The prominence of Lucha Libre has waxed and waned since its inception, but it's safe to say that it has remained wildly popular in Mexico. It has also enjoyed something of a revival as kitschy-chic in the US. For example: Rey Mysterio is among the WWE's bigger stars (he's also a pansy, because his mask doesn't cover his chin and push his meaty lips out in true luchador fashion) and remember our previous cultural report from Mexican Wrestling Macbeth?

Presumably this resurgence of interest is what made Nickelodeon Films (yeah, I didn't know that either; it's a problem) think that Nacho Libre might fly. Judging from the reviews, their instinct was not so good. Ebert approaches his 1.5-star review from the assumption that Jack Black is always funny, yet Nacho Libre seems to have sucked the funny out of him. I approached it from a position of extreme skepticism that I could like Jack Black in much of anything, but come on: It's Lucha! And yet, peace, love, and understanding will out: I have to agree with the heart of Ebert's review, even if I wouldn't be quite so hard on the movie as he is.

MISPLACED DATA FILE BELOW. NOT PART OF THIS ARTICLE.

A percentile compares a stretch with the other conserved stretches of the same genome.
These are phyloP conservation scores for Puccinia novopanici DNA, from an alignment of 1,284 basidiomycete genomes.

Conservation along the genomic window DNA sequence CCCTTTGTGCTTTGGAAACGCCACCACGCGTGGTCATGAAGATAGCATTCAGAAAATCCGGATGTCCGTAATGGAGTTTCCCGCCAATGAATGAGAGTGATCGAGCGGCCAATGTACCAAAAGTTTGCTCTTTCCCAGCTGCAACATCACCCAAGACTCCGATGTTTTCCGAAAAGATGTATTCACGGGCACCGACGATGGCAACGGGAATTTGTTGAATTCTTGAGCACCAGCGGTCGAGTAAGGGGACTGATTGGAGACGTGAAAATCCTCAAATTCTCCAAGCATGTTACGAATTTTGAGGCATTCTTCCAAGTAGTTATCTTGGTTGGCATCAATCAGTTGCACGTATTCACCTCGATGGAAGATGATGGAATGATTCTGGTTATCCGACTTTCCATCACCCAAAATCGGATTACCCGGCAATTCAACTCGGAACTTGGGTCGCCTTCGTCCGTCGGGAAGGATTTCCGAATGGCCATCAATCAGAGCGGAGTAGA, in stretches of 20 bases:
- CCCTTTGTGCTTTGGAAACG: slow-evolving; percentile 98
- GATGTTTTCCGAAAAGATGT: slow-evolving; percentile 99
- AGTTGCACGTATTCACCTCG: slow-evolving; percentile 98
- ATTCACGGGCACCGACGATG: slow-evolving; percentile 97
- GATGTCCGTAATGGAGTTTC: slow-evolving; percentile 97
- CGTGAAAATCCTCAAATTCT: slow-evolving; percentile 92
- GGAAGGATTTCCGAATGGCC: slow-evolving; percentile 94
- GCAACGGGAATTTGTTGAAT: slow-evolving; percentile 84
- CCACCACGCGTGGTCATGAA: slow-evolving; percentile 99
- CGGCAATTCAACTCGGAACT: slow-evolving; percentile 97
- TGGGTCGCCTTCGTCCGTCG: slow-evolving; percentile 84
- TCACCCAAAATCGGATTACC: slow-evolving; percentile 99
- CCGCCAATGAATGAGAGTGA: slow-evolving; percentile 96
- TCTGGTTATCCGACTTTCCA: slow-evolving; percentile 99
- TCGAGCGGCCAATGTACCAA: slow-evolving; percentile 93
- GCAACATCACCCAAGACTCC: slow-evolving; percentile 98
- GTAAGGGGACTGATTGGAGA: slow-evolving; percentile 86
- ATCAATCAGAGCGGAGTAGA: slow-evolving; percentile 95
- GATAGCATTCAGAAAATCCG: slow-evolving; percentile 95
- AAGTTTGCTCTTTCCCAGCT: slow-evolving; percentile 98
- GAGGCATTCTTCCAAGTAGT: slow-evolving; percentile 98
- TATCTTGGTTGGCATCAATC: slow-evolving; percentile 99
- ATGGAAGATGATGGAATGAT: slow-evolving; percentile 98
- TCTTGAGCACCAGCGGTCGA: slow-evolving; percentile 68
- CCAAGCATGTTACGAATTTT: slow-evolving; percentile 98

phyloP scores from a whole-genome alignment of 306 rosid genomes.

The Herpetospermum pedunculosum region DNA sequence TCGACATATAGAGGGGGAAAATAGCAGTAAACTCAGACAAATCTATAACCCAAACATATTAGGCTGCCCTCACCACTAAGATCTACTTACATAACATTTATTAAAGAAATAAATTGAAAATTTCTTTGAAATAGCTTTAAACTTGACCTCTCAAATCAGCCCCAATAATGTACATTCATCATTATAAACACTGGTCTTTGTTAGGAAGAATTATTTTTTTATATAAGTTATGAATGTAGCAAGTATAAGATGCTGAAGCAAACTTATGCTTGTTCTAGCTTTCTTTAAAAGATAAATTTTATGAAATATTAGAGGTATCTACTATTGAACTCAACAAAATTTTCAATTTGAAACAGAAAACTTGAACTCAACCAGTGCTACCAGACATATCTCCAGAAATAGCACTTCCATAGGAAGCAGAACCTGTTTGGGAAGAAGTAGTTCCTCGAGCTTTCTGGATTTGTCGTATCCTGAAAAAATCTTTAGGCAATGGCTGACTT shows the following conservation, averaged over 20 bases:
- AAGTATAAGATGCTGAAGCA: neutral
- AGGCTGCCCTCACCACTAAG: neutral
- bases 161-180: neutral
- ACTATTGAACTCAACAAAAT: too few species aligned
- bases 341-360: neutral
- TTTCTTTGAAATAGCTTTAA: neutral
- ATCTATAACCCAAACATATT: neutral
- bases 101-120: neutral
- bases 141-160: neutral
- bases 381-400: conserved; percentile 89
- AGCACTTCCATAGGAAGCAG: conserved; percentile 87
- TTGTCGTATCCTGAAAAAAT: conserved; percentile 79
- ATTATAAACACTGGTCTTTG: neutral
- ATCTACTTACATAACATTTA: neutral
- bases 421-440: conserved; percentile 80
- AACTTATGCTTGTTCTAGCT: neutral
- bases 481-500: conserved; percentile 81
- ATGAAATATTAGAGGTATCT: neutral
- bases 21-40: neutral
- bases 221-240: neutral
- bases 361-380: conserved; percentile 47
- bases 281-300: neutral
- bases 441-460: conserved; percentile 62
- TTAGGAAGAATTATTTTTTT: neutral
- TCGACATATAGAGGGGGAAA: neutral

First of all, I really do think the Nickelodeon thing was a big problem. We were weirded out by the trailers: Santa Clause 3 (God help us all); Barnyard, How to Eat Fried Worms, and for game balance, Jet Li's Fearless (which is billed as his last martial arts film, wtf?). There is something disconcerting not only about seeing those trailers together, but about seeing them at 10:30 at night in front of a Jack Black movie.

The opening gag had real promise. In it, Young Nacho, having already been bundled off to the Friary at the tender age of 9 or so, steals various ticky tacky objets de culte (the cloth under the infant of prague [neither dress-up, nor under glass---a very inferior sort of infant, if you ask me], rosary beeds to spell out his name on the cape, etc). Initially, we only see his hand snatching objects here and there as he assembles the costume. It's rather sweet and more than a little sad when the finished product, in all its rotundity and ill-fitting glory is revealed. And then he runs around fighting crime and monsters. Ok, not really. He just practices wrestling holds on the cemetery monuments until he is caught and hosed down by the other friars. I don't know, maybe you have to have been raised wacky!Catholic for it to get to you, but I was willing to forgive a lot that followed for the sake of those first 5 minutes or so.